Crucially, these included belief in God, the soul, freedom, and the compatibility of science with morality and religion. Although a few intellectuals rejected some or all of these beliefs, the general spirit of the Enlightenment was not so radical. The Enlightenment was about replacing traditional authorities with the authority of individual human reason, but it was not about overturning traditional moral and religious beliefs.
Yet the original inspiration for the Enlightenment was the new physics, which was mechanistic. If nature is entirely governed by mechanistic, causal laws, then it may seem that there is no room for freedom, a soul, or anything but matter in motion. This threatened the traditional view that morality requires freedom. We must be free in order to choose what is right over what is wrong, because otherwise we cannot be held responsible. It also threatened the traditional religious belief in a soul that can survive death or be resurrected in an afterlife.
So modern science, the pride of the Enlightenment, the source of its optimism about the powers of human reason, threatened to undermine traditional moral and religious beliefs that free rational thought was expected to support. This was the main intellectual crisis of the Enlightenment.
In other words, free rational inquiry adequately supports all of these essential human interests and shows them to be mutually consistent. So reason deserves the sovereignty attributed to it by the Enlightenment. To see how Kant attempts to achieve this goal in the Critique, it helps to reflect on his grounds for rejecting the Platonism of the Inaugural Dissertation.
In a way the Inaugural Dissertation also tries to reconcile Newtonian science with traditional morality and religion, but its strategy is different from that of the Critique. According to the Inaugural Dissertation, Newtonian science is true of the sensible world, to which sensibility gives us access; and the understanding grasps principles of divine and moral perfection in a distinct intelligible world, which are paradigms for measuring everything in the sensible world.
So on this view our knowledge of the intelligible world is a priori because it does not depend on sensibility, and this a priori knowledge furnishes principles for judging the sensible world because in some way the sensible world itself conforms to or imitates the intelligible world.
Soon after writing the Inaugural Dissertation, however, Kant expressed doubts about this view. As he explained in a February 21, letter to his friend and former student, Marcus Herz:.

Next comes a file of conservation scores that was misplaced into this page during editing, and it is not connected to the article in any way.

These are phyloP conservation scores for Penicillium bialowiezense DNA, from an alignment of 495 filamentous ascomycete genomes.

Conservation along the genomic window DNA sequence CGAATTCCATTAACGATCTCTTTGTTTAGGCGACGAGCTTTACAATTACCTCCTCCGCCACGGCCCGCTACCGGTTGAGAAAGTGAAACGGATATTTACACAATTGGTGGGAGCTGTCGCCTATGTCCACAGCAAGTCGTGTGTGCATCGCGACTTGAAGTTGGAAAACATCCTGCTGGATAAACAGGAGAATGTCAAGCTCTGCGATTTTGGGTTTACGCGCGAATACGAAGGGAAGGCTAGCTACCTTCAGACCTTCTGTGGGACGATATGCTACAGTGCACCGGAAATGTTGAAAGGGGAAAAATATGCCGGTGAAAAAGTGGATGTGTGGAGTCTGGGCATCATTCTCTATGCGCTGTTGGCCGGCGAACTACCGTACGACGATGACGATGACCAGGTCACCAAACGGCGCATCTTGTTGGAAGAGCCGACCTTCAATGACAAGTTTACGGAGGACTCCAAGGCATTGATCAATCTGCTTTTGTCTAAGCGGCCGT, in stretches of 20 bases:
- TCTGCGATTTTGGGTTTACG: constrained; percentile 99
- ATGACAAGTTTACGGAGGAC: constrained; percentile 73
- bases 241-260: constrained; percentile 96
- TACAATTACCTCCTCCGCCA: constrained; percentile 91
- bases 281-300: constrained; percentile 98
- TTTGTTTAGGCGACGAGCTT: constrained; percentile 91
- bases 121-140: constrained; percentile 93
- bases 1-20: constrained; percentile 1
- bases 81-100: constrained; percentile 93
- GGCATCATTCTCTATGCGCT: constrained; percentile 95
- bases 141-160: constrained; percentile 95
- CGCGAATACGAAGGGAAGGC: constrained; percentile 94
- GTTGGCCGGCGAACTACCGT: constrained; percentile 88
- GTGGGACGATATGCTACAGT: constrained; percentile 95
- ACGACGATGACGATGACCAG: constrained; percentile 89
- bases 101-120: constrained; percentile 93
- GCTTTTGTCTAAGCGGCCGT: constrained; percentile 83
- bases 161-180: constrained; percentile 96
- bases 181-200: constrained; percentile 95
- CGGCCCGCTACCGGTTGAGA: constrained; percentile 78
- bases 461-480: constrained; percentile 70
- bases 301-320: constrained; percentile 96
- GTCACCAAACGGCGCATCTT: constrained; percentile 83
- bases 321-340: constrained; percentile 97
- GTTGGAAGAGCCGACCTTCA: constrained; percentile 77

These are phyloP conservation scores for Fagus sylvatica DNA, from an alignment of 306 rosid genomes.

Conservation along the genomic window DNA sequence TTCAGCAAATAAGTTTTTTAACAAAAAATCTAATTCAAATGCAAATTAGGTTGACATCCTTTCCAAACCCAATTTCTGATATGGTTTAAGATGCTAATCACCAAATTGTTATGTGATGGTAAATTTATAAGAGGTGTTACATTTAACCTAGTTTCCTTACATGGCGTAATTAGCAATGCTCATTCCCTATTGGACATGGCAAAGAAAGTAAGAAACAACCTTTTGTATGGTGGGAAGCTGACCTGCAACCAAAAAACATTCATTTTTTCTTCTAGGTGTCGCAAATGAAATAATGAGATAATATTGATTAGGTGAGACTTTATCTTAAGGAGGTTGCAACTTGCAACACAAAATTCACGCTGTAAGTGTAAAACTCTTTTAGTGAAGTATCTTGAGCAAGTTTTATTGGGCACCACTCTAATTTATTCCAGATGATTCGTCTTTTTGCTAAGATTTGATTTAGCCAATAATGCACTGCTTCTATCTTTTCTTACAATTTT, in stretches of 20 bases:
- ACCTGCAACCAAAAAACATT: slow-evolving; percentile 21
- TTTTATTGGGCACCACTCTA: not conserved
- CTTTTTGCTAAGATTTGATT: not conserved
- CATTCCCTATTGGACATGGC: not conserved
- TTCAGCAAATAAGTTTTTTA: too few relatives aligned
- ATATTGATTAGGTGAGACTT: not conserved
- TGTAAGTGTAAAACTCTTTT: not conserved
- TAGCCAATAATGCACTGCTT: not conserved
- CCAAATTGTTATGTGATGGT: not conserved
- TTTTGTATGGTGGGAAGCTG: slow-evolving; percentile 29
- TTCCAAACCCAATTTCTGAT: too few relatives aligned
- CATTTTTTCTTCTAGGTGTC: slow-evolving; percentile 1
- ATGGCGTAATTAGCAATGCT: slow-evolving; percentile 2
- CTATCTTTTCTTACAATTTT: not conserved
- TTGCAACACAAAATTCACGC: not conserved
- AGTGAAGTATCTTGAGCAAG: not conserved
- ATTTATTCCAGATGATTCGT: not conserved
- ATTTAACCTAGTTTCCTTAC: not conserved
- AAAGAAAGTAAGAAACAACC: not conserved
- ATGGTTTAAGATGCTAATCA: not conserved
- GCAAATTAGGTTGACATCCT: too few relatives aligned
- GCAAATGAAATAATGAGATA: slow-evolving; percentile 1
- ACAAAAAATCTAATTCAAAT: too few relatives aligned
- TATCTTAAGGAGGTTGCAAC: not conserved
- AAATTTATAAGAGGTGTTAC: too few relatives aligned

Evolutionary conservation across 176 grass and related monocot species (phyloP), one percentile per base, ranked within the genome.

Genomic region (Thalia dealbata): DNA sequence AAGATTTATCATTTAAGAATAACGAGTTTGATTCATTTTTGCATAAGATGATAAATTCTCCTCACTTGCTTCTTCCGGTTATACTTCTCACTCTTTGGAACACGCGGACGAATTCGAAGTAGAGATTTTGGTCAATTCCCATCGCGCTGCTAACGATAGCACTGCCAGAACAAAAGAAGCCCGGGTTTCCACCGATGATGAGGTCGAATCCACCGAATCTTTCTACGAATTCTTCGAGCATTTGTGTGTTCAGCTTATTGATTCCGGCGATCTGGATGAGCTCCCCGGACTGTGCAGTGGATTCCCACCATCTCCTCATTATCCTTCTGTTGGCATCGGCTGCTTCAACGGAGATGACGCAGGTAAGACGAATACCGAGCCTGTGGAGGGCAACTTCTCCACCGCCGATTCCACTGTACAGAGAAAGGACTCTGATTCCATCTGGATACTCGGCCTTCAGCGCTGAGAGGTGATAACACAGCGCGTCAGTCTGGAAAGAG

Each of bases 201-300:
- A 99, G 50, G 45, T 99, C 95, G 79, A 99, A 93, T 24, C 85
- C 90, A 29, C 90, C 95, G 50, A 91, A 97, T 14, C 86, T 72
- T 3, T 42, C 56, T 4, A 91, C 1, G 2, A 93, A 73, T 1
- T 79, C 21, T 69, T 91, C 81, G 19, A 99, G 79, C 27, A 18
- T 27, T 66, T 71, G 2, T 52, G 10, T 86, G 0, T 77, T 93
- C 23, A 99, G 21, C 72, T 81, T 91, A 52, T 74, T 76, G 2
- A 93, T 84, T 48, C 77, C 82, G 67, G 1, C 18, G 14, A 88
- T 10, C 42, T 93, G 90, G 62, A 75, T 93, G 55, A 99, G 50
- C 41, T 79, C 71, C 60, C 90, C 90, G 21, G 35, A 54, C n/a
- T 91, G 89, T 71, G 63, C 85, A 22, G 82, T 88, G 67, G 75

Here Kant entertains doubts about how a priori knowledge of an intelligible world would be possible. The position of the Inaugural Dissertation is that the intelligible world is independent of the human understanding and of the sensible world, both of which in different ways conform to the intelligible world.
HST Ideas in the Western Tradition: the modern era (Hutton)
But, leaving aside questions about what it means for the sensible world to conform to an hidtory world, how is it donjectural for the human understanding to conform to or grasp an humah world? If the intelligible world is independent of our understanding, then it seems that we could grasp it only if we are passively affected by it in some way. But for Kant sensibility is our conjedtural or receptive capacity to be affected by objects that are independent of us 2: So the only way we could grasp an intelligible world that is independent of us is through sensibility, which means that our knowledge of it could not be a priori.
The pure understanding alone could at best enable us to form representations of an intelligible world. Such a priori intellectual representations could well be figments of the brain that do not correspond to anything independent of the human mind. In any case, it is completely mysterious how there might come to be a correspondence between purely intellectual representations and an independent intelligible world. But the Critique gives a far more modest and yet revolutionary account of a priori knowledge.
This turned beginnign to be a dead end, and Kant never again maintained that we can have a priori knowledge about an intelligible world precisely because such a world would be entirely independent of us. The sensible world, or the world of appearances, is constructed by the human mind from a combination of sensory matter that we receive passively and a priori forms beginniny are supplied by our cognitive faculties.
We can have a priori knowledge only about aspects of the sensible world that reflect the a priori forms supplied by our cognitive faculties. So according to the Critique, a priori knowledge is possible only if and to the extent that the sensible world itself depends on the way the human mind structures its experience.